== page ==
Navigation Links
Wounded Congresswoman Responds to Simple Commands
Date:1/11/2011

By Amanda Gardner
HealthDay Reporter

TUESDAY, Jan. 11 (HealthDay News) -- The bullet that scored a path through Rep. Gabrielle Giffords' brain on Saturday will likely cause some permanent damage, but experts aren't sure at this point how extensive that damage might be.

However, doctors at University Medical Center in Tucson who operated on the Arizona congresswoman immediately after the shooting are already encouraged by her ability to follow simple instructions.

They said Monday that Giffords was responding to verbal commands by raising two fingers of her left hand and even managed to give a thumbs-up, the Associated Press reported.

They also said her brain remains swollen, but the pressure isn't increasing --- a good sign for her recovery, the AP said.

"That's why we are much more optimistic and we can breathe a collective sigh of relief after about the third day," said neurosurgeon Dr. Michael LeMole, who described Giffords' condition as stable.

Dr. David Langer, director of cerebrovascular research at the Cushing Neuroscience Institutes, part of North Shore/Long Island Jewish Medical Center in Great Neck, N.Y., said: "She's probably going to survive in all likelihood, but months or even a year from now we may not know what her ultimate prognosis will be."

"She'll likely have a deficit in the near term, but we don't know if she'll end up in a wheelchair like James Brady [President Ronald Reagan's press secretary who was injured by a bullet during a 1981 assassination attempt on the president] or a functioning congresswoman. We can't know," added Langer, who was not involved with Giffords' care.

The 40-year-old Giffords was gravely injured, 13 others were wounded, and six people, including a 9-year-old girl, were killed when a 22-year-old man, Jared Loughner, pulled out a semiautomatic Glock pistol in front of a Safeway supermarket in Tucson, where the congresswoman was meeting constituents. A Democrat, she was first elected to the House of Representatives in 2006.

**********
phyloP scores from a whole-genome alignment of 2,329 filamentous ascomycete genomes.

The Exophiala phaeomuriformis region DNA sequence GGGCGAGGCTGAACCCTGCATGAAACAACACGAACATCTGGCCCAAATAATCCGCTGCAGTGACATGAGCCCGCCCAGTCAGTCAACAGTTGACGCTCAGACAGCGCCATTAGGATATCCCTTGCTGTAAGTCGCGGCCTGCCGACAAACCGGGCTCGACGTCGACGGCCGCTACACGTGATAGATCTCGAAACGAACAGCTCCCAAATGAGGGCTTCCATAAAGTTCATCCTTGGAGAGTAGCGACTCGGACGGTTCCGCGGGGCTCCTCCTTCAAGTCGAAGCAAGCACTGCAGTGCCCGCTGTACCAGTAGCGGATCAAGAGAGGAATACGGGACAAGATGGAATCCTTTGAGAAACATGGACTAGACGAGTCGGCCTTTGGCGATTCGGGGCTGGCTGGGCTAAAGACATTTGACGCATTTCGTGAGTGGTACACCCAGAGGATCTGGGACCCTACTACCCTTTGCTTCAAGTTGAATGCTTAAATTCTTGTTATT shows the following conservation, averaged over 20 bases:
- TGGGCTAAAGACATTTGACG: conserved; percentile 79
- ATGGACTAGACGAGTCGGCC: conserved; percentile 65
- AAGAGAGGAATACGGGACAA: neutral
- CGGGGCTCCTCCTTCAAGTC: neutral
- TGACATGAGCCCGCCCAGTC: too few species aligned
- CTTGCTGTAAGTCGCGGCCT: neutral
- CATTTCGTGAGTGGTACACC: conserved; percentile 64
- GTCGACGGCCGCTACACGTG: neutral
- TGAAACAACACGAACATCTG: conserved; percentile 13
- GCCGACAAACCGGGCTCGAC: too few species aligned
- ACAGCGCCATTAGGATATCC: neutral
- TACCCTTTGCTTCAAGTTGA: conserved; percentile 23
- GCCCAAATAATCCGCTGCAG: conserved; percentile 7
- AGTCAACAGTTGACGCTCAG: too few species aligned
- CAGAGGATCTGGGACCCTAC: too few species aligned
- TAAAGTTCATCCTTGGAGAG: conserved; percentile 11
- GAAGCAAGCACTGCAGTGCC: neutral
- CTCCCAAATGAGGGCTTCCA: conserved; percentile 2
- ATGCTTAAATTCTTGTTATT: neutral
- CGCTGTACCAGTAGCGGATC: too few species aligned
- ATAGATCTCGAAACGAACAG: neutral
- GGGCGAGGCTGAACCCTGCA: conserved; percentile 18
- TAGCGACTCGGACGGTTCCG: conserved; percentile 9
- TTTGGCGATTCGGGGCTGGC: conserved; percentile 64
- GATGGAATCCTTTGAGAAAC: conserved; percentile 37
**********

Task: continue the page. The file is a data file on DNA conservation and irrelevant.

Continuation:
But the fact that she's alive is a bit of a miracle.

According to Langer, 90 percent of people with gunshot wounds to the head die.

"This sounds like a relatively mild form of a gunshot wound and that does happen, based on the trajectory," Langer explained. "Certainly she has the opportunity to be as best as she can, given the aggressiveness of what [her doctors] have done. She has a chance of making a good recovery, but good has a lot of different meanings."

News reports say the bullet entered the back left of Giffords' brain and exited in the front, staying its course only on the left side of the brain.

"The back of the brain is the occipital and that controls the right side of your vision," said Dr. Anders Cohen, chief of neurosurgery and spine surgery at The Brooklyn Hospital Center in New York City. "I would say it's highly likely, if it entered the left occipital, she's going to have some vision impairment."

Beyond that, a great deal depends on the exact trajectory of the bullet, which isn't yet clear to those outside Giffords' operating room.